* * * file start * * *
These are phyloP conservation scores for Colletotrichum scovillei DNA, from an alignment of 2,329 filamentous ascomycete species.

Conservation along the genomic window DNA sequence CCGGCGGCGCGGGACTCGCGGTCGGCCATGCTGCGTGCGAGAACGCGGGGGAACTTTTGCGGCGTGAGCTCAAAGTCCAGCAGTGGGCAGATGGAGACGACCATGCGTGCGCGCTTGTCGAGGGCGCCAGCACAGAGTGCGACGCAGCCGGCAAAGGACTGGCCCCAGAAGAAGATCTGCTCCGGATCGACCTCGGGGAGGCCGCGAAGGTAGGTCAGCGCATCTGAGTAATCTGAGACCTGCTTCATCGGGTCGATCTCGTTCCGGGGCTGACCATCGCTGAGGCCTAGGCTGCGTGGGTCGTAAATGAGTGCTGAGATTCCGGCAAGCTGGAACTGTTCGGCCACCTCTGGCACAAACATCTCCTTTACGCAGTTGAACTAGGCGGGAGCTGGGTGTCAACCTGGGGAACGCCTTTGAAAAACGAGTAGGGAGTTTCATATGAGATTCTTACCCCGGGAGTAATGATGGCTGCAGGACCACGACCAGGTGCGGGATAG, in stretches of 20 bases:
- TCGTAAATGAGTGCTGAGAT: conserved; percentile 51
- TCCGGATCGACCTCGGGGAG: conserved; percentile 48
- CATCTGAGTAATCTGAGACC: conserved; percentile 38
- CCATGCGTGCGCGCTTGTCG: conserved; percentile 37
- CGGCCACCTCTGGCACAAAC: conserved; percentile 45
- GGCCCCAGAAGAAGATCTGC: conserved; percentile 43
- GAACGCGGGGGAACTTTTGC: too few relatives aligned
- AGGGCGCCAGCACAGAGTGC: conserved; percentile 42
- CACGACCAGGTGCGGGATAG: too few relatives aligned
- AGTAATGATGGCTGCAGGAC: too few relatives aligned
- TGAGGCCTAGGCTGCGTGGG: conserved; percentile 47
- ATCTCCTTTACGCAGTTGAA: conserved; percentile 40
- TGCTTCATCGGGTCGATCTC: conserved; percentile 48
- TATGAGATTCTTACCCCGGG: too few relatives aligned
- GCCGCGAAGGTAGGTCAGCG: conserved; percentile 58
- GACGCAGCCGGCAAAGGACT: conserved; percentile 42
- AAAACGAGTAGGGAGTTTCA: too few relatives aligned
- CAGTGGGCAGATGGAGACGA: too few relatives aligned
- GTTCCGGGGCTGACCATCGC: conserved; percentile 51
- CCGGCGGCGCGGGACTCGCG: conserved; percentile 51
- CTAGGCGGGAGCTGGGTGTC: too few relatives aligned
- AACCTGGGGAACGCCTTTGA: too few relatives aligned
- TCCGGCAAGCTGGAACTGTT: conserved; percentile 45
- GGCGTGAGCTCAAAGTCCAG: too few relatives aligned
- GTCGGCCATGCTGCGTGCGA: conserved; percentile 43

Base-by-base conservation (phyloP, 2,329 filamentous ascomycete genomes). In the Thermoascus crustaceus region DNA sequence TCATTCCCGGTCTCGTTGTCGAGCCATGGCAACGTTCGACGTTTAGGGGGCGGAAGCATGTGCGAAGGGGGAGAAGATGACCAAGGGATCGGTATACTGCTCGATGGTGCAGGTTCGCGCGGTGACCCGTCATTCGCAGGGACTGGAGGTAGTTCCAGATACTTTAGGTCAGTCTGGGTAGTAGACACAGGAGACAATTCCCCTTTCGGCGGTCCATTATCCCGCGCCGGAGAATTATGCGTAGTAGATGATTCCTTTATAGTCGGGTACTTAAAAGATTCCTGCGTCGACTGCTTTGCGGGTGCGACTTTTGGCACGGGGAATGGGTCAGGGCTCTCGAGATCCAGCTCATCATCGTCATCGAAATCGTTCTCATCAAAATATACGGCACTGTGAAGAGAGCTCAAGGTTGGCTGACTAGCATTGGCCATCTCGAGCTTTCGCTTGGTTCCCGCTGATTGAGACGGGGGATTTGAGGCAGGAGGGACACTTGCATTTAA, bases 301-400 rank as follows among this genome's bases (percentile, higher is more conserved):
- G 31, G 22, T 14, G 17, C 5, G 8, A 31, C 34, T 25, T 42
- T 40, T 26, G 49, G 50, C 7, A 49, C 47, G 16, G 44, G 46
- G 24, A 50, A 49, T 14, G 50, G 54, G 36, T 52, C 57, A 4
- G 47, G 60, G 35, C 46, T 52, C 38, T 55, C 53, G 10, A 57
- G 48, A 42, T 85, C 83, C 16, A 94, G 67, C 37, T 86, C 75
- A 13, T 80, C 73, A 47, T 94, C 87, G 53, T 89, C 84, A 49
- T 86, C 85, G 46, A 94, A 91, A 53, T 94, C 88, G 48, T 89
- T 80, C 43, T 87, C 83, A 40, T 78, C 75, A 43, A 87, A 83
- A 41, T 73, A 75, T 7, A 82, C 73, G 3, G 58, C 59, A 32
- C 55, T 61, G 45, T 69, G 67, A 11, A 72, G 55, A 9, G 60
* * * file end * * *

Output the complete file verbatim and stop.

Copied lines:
These are phyloP conservation scores for Colletotrichum scovillei DNA, from an alignment of 2,329 filamentous ascomycete species.

Conservation along the genomic window DNA sequence CCGGCGGCGCGGGACTCGCGGTCGGCCATGCTGCGTGCGAGAACGCGGGGGAACTTTTGCGGCGTGAGCTCAAAGTCCAGCAGTGGGCAGATGGAGACGACCATGCGTGCGCGCTTGTCGAGGGCGCCAGCACAGAGTGCGACGCAGCCGGCAAAGGACTGGCCCCAGAAGAAGATCTGCTCCGGATCGACCTCGGGGAGGCCGCGAAGGTAGGTCAGCGCATCTGAGTAATCTGAGACCTGCTTCATCGGGTCGATCTCGTTCCGGGGCTGACCATCGCTGAGGCCTAGGCTGCGTGGGTCGTAAATGAGTGCTGAGATTCCGGCAAGCTGGAACTGTTCGGCCACCTCTGGCACAAACATCTCCTTTACGCAGTTGAACTAGGCGGGAGCTGGGTGTCAACCTGGGGAACGCCTTTGAAAAACGAGTAGGGAGTTTCATATGAGATTCTTACCCCGGGAGTAATGATGGCTGCAGGACCACGACCAGGTGCGGGATAG, in stretches of 20 bases:
- TCGTAAATGAGTGCTGAGAT: conserved; percentile 51
- TCCGGATCGACCTCGGGGAG: conserved; percentile 48
- CATCTGAGTAATCTGAGACC: conserved; percentile 38
- CCATGCGTGCGCGCTTGTCG: conserved; percentile 37
- CGGCCACCTCTGGCACAAAC: conserved; percentile 45
- GGCCCCAGAAGAAGATCTGC: conserved; percentile 43
- GAACGCGGGGGAACTTTTGC: too few relatives aligned
- AGGGCGCCAGCACAGAGTGC: conserved; percentile 42
- CACGACCAGGTGCGGGATAG: too few relatives aligned
- AGTAATGATGGCTGCAGGAC: too few relatives aligned
- TGAGGCCTAGGCTGCGTGGG: conserved; percentile 47
- ATCTCCTTTACGCAGTTGAA: conserved; percentile 40
- TGCTTCATCGGGTCGATCTC: conserved; percentile 48
- TATGAGATTCTTACCCCGGG: too few relatives aligned
- GCCGCGAAGGTAGGTCAGCG: conserved; percentile 58
- GACGCAGCCGGCAAAGGACT: conserved; percentile 42
- AAAACGAGTAGGGAGTTTCA: too few relatives aligned
- CAGTGGGCAGATGGAGACGA: too few relatives aligned
- GTTCCGGGGCTGACCATCGC: conserved; percentile 51
- CCGGCGGCGCGGGACTCGCG: conserved; percentile 51
- CTAGGCGGGAGCTGGGTGTC: too few relatives aligned
- AACCTGGGGAACGCCTTTGA: too few relatives aligned
- TCCGGCAAGCTGGAACTGTT: conserved; percentile 45
- GGCGTGAGCTCAAAGTCCAG: too few relatives aligned
- GTCGGCCATGCTGCGTGCGA: conserved; percentile 43

Base-by-base conservation (phyloP, 2,329 filamentous ascomycete genomes). In the Thermoascus crustaceus region DNA sequence TCATTCCCGGTCTCGTTGTCGAGCCATGGCAACGTTCGACGTTTAGGGGGCGGAAGCATGTGCGAAGGGGGAGAAGATGACCAAGGGATCGGTATACTGCTCGATGGTGCAGGTTCGCGCGGTGACCCGTCATTCGCAGGGACTGGAGGTAGTTCCAGATACTTTAGGTCAGTCTGGGTAGTAGACACAGGAGACAATTCCCCTTTCGGCGGTCCATTATCCCGCGCCGGAGAATTATGCGTAGTAGATGATTCCTTTATAGTCGGGTACTTAAAAGATTCCTGCGTCGACTGCTTTGCGGGTGCGACTTTTGGCACGGGGAATGGGTCAGGGCTCTCGAGATCCAGCTCATCATCGTCATCGAAATCGTTCTCATCAAAATATACGGCACTGTGAAGAGAGCTCAAGGTTGGCTGACTAGCATTGGCCATCTCGAGCTTTCGCTTGGTTCCCGCTGATTGAGACGGGGGATTTGAGGCAGGAGGGACACTTGCATTTAA, bases 301-400 rank as follows among this genome's bases (percentile, higher is more conserved):
- G 31, G 22, T 14, G 17, C 5, G 8, A 31, C 34, T 25, T 42
- T 40, T 26, G 49, G 50, C 7, A 49, C 47, G 16, G 44, G 46
- G 24, A 50, A 49, T 14, G 50, G 54, G 36, T 52, C 57, A 4
- G 47, G 60, G 35, C 46, T 52, C 38, T 55, C 53, G 10, A 57
- G 48, A 42, T 85, C 83, C 16, A 94, G 67, C 37, T 86, C 75
- A 13, T 80, C 73, A 47, T 94, C 87, G 53, T 89, C 84, A 49
- T 86, C 85, G 46, A 94, A 91, A 53, T 94, C 88, G 48, T 89
- T 80, C 43, T 87, C 83, A 40, T 78, C 75, A 43, A 87, A 83
- A 41, T 73, A 75, T 7, A 82, C 73, G 3, G 58, C 59, A 32
- C 55, T 61, G 45, T 69, G 67, A 11, A 72, G 55, A 9, G 60